Celebration of Eastern European design unites
ReviewBy Thomas Dahm •
The three-day festival kicked off with a public conference exploring the history and current landscape of Eastern European design. The day began with an introduction to the visual culture of Poland, presented by graphic designer, publisher, and curator Magdalena Heliasz. The conference day closed with Olexander Tregub, co-founder of the educational platform Projector Institute, who gave an insight into the current state of the Ukrainian design scene and how he and his fellow Ukrainians are coping with everyday war life.
In between these two speakers, visitors were introduced to the visual design cultures of Hungary, Croatia, Romania, Moldova, Bulgaria, the Czech Republic, and Turkey. Due to their shared history, there were many similarities in the development of each visual culture. From a free, rich and colorful pre-war culture, to a post-war period, to times of transformation after the fall of the Iron Curtain, to the "new" international period in which we currently find ourselves.
Another recurring theme was that contemporary designers, illustrators, and other creatives refer to key visual elements from the pre-war period in their current work. The triangle, for example, is such a symbol in Ukrainian culture, as is the letter у, which first appeared on a coin about 1000 years ago. Speaking of letters, several speakers, such as Andrei Grosu from Romania's Local Design Circle and Onur Yazıcıgil from Turkey, representing ISType, showed how traditional type design influences current type design and the use of modern languages in their countries.
Czech designer Filip Blažek announced two things during his lecture. First, the possibility that The International Biennial of Graphic Design Brno, established in 1963, will not return. The Brno Biennial is one of the most important events in the field of visual communication in the world.
Secondly, Filip announced Bohamian Identity, a seven-part TV series on the history of Czech graphic design will be broadcast on Czech public television in the first half of 2024. This will be followed by an exhibition at the Kampa Museum in Prague, a monograph edited by Linda Kudrnovská, and a feature-length documentary film by Kateřina Mikulcová, on the history of Czech graphic design.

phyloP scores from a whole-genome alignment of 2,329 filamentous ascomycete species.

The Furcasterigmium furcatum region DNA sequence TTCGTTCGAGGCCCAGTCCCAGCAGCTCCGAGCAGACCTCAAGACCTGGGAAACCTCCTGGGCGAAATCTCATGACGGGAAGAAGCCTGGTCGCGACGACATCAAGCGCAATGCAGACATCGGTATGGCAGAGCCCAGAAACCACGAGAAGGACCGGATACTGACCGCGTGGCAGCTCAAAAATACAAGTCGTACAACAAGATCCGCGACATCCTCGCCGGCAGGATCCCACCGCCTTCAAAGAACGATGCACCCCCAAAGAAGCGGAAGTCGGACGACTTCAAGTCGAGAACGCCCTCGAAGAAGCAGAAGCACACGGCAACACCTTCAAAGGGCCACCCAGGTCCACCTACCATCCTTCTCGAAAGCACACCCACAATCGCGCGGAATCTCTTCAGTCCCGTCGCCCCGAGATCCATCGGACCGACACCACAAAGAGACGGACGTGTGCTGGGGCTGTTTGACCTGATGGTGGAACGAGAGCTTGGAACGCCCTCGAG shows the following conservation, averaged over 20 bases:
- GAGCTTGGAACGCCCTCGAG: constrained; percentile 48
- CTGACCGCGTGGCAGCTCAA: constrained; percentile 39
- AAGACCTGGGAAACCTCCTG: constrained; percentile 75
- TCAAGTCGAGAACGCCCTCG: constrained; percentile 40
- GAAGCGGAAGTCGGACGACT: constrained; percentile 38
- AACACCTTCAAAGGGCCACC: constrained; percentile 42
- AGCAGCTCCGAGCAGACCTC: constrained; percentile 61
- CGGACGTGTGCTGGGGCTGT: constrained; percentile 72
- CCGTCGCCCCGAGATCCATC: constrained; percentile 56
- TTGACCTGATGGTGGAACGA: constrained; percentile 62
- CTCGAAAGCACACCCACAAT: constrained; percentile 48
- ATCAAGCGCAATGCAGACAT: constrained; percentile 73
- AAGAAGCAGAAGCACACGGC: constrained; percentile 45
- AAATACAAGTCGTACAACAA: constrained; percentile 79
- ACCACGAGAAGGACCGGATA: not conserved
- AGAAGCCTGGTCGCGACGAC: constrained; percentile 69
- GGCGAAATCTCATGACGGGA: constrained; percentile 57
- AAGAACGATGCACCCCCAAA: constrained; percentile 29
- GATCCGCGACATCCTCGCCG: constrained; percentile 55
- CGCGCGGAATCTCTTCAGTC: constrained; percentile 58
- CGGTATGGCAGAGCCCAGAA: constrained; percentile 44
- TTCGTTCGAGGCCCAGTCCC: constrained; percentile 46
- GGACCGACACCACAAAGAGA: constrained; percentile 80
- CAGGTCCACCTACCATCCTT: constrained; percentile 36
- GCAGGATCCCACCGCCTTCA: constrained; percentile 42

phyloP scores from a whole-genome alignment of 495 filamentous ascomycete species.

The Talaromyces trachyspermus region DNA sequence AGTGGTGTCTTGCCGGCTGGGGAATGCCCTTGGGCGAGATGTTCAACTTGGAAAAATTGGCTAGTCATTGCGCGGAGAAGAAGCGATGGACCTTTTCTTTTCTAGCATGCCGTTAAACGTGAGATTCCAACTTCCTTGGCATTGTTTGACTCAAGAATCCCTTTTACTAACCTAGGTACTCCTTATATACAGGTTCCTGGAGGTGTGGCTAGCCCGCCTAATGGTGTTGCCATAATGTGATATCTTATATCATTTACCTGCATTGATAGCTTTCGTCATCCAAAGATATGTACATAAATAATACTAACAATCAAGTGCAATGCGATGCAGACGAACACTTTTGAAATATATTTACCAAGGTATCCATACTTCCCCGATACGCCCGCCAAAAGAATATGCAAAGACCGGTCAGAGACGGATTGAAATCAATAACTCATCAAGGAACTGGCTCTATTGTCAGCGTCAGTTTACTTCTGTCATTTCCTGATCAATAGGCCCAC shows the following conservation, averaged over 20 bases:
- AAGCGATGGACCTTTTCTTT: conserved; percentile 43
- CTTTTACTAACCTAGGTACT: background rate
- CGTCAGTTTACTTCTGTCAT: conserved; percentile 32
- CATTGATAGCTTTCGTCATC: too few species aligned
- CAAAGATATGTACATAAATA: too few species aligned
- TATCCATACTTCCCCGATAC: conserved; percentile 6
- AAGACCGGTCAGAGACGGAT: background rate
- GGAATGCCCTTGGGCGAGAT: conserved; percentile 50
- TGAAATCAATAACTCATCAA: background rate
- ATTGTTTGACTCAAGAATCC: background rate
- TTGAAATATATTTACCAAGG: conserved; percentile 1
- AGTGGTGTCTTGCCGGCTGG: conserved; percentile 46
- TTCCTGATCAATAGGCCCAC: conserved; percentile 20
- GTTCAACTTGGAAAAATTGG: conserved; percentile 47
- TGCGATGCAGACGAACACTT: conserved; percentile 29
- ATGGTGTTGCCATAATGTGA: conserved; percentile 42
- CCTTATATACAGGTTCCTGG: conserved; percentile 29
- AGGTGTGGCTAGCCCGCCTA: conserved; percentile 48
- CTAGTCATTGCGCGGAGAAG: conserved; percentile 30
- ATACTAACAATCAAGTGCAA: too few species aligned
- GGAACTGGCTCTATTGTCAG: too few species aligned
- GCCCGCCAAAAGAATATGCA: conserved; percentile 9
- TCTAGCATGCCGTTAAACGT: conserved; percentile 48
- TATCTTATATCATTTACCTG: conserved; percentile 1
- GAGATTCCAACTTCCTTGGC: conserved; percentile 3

The second focused on networking, and sharing insights and experiences. The day began with rapid-fire introductions from all 37 invited event participants, who shared their facts and figures. This was followed by several speed-date sessions.
I was asked to moderate the afternoon, which was packed with five export presentations. To kick off the afternoon, I spoke about neon moiré and the 'evolution of design events'. Dennis Elbers from Graphic Matters shared his festival journey and how the Social Profit Canvas helped him find the right audience and create a year-long program instead of one-off events. Next up was Krzysztof Bielaszka, an advocate for greening the cultural sector. His presentation was about how to make your event more sustainable. With simple practical tips, he showed that it's easy to create a more sustainable event. Marie van Driessche, a deaf UX designer and educator, shared how to make your event more inclusive for deaf speakers and participants. And what that means for the event you're running. Lars Harmsen, co-founder of Slanted Publishers, shared stories from his recent trip to Georgia, the World Flag Project, and announced that the upcoming Slanted Magazine #43 will focus on the Ukrainian design scene. Slanted calls all on graphic designers, illustrators, and artists living in or from Ukraine to submit their work by October 15, 2023!